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October 10, 2018

‘Borealis' light show coming to SLU

By LYNN PORTER
Journal Staff Reporter

Rendering provided by LMN Architects [enlarge]
This is an early concept of LMN’s light art installation for “Borealis.”

Image provided by SparkLab Lighting Design [enlarge]
Lighted googly eyes will be mounted within trees as part of SparkLab Lighting Design’s installation.

A festival of light art called “Borealis” will take place in the evenings from Thursday through Sunday in South Lake Union, with work by local, national and international artists and designers.

Comcast is presenting the festival, which will include installations, and multi-media video mapping designed to transform the facade of the Museum of History & Industry.

The mapping is part of a worldwide, juried competition and was curated by mapping technologists Maxin10sity of Budapest, Hungary. The six finalists are artists from Bratislava, Moscow, Istanbul, Shanghai, Tokyo and Chicago. Each show will run about 30 minutes and will repeat every hour.

There will also be a walking tour of 25 light art installations that lead from Lake Union Park into the South Lake Union neighborhood. Borealis Light Art Collective, headed by Seattle artist and curator Mary Coss, organized the installations, which were created by local, regional and national artists working in fine art, theatrical art and lighting design.

Seattle-based LMN Architects and SparkLab Lighting Design are participating in the festival.

LMN helped plan the layout of the walking tour and multimedia sites around the MOHAI, and is doing a light art installation on the tour. LMN's Tech Studio and urban design team worked on the projects.

The theme of LMN's installation is “I am Here.” The piece uses light to visualize people's physical presence in an environment, said Plamena Milusheva, an LMN designer and member of the Tech Studio. As people walk over a bridge near the museum, sensors cause lights to change, with different patterns depending on the number of people.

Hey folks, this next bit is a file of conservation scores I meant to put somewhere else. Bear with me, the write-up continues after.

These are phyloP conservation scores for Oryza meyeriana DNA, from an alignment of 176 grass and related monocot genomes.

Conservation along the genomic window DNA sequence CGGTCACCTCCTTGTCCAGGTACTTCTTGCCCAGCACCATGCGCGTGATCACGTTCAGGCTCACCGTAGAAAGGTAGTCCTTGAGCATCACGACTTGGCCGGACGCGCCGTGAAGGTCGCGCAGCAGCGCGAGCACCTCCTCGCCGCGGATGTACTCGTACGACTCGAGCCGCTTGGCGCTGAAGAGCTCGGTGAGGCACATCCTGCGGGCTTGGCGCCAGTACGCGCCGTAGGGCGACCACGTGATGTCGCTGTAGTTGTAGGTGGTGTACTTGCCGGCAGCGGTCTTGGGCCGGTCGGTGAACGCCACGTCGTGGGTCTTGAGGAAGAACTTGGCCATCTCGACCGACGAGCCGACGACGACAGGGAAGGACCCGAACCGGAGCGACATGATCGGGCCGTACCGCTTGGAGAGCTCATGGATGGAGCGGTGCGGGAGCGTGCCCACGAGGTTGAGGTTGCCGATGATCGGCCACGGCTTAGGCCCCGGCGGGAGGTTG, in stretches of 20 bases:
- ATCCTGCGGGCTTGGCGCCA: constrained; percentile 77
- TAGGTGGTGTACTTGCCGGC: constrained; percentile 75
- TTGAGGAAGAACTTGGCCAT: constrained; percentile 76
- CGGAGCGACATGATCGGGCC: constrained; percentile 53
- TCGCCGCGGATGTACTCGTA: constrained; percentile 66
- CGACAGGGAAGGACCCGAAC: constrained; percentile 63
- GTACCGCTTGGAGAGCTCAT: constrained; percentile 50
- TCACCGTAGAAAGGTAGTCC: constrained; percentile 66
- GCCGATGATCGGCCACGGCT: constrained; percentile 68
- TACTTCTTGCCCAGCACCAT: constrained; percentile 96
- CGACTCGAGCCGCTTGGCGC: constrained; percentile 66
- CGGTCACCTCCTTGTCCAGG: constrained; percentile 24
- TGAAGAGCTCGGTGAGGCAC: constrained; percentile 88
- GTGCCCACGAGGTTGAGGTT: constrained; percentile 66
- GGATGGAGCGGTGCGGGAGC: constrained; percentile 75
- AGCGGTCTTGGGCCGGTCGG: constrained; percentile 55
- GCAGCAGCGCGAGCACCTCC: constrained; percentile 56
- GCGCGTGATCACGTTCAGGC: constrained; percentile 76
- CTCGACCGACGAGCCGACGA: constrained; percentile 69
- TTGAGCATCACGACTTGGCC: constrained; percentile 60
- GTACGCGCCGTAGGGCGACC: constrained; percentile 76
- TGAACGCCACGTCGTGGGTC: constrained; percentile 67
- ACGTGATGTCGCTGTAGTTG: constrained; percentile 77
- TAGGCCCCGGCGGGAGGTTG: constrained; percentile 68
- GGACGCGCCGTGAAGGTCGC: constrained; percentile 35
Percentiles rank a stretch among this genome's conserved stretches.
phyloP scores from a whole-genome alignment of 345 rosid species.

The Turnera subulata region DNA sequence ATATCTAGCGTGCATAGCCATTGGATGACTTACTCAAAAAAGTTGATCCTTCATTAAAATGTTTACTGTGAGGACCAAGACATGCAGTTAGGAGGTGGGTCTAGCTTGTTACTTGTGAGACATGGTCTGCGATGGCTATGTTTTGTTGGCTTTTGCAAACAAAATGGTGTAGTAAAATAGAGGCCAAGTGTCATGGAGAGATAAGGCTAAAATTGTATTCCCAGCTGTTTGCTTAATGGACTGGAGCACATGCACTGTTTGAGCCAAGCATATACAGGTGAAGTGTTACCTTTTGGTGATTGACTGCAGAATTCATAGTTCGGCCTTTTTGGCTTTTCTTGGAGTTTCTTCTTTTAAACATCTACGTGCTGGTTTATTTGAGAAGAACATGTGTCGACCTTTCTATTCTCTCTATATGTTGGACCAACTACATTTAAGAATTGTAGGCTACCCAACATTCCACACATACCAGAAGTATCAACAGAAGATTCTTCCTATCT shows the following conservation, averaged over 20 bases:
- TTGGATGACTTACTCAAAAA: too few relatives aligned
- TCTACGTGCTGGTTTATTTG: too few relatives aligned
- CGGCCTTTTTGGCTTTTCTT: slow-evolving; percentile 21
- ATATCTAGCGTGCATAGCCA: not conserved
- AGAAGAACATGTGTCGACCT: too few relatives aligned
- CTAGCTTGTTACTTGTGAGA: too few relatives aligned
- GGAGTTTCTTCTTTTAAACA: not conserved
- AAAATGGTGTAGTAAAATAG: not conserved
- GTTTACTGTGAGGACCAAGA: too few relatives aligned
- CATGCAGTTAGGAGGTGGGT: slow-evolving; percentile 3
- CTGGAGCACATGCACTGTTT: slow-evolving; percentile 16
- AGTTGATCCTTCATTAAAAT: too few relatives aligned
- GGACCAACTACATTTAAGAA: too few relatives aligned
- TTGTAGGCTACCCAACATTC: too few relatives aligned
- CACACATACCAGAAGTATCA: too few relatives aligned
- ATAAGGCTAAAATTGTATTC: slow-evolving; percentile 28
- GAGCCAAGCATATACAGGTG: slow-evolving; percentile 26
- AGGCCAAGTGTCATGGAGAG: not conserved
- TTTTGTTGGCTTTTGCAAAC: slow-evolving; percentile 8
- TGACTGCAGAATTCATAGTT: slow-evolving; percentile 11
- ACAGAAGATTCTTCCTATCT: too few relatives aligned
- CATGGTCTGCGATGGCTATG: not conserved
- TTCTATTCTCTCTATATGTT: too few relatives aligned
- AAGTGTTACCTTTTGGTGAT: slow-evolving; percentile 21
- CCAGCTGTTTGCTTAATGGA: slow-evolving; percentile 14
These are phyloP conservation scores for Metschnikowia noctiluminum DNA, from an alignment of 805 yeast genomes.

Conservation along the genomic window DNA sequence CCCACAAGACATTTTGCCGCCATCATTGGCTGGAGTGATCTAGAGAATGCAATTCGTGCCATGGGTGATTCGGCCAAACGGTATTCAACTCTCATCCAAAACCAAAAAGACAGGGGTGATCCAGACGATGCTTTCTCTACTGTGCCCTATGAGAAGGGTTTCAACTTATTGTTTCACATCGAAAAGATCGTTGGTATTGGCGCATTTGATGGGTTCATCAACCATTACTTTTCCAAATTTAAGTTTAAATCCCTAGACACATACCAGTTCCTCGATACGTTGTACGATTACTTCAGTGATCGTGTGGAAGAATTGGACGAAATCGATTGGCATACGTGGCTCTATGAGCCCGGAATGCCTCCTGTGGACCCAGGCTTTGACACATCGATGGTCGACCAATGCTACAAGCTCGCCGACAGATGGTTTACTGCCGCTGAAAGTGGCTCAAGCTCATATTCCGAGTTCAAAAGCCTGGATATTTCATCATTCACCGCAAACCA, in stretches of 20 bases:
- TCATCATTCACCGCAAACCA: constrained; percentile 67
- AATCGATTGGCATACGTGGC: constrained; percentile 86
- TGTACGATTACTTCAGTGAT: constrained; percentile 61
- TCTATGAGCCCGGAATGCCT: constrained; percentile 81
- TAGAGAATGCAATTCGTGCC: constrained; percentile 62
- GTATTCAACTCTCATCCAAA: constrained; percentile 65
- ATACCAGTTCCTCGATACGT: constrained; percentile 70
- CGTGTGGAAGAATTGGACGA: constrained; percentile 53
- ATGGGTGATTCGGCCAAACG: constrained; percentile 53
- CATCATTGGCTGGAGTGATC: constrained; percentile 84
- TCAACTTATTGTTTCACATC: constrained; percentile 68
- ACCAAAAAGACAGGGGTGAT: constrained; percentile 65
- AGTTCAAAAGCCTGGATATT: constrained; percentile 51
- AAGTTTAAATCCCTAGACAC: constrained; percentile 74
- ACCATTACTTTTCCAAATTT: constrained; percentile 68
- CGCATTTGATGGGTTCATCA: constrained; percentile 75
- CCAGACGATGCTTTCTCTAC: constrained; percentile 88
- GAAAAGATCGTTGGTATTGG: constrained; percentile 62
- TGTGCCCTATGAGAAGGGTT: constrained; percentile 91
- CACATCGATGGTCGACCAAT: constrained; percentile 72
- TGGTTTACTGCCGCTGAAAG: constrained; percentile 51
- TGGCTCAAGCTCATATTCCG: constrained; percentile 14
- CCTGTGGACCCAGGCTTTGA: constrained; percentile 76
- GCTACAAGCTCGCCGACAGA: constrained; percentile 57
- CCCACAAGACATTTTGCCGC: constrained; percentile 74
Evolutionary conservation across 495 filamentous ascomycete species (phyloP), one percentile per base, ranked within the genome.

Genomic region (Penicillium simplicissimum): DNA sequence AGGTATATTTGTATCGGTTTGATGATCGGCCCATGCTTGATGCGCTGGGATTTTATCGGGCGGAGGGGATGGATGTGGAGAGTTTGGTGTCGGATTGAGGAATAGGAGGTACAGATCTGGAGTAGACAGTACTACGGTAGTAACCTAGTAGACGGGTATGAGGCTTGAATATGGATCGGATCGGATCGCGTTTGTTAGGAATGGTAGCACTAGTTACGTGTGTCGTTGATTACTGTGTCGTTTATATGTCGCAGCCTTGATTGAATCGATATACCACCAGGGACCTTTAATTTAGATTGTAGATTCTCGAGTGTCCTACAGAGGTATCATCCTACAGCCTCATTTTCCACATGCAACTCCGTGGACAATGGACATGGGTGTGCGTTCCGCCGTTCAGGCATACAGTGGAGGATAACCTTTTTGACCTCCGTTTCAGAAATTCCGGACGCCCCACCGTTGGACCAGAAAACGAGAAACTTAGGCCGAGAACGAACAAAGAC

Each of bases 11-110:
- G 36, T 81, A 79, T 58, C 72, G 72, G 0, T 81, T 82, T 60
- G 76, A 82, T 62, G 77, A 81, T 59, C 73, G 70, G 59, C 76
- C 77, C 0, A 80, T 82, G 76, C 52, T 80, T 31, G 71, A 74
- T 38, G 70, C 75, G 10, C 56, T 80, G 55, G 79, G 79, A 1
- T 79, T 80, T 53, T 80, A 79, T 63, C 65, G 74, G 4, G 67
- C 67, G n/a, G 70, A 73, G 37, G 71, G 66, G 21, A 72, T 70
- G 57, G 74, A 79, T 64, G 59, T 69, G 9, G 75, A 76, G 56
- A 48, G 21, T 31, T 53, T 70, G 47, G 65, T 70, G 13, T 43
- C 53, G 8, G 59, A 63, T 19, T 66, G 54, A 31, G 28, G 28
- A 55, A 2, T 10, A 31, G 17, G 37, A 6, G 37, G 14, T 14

LMN offers public engagement services, so Milusheva said the firm felt it was important to be in the festival. The work also let its Tech Studio research new ways of engaging people with built environments, she said.

SparkLab Lighting Design will present two pieces. In “Talkin' About Traffic,” trees along Mercer Street near the UW Medicine Building will be given human characteristics, said CJ Brockway, principal of the lighting design practice. The leaves will be lit up to look like hair, and lighted googly eyes will be mounted within the trees.

The trees will “talk” to each other, using light as the medium, said Brockway. Artist Dave Misner also worked on the project.

“Counting on You” will be in a stairway in Amazon's Troy Laundry Building. Sensors will change lights and audio as people move on the stairs.

There's a growing interest in using light in design, said Brockway.

“We think about light as it impacts human experience,” she said. “We like to think about how light works three-dimensionally so we can use it to sculpt in space artistically.”

Modern Enterprises LLC of Seattle is producing the festival in association with Maxin10sity. There also will be food trucks, beer and wine gardens, and live music, courtesy of Hubbard Broadcasting Group.

The event is free, but registration is requested at BOREALISfestivaloflight.com.


 


Lynn Porter can be reached by email or by phone at (206) 622-8272.



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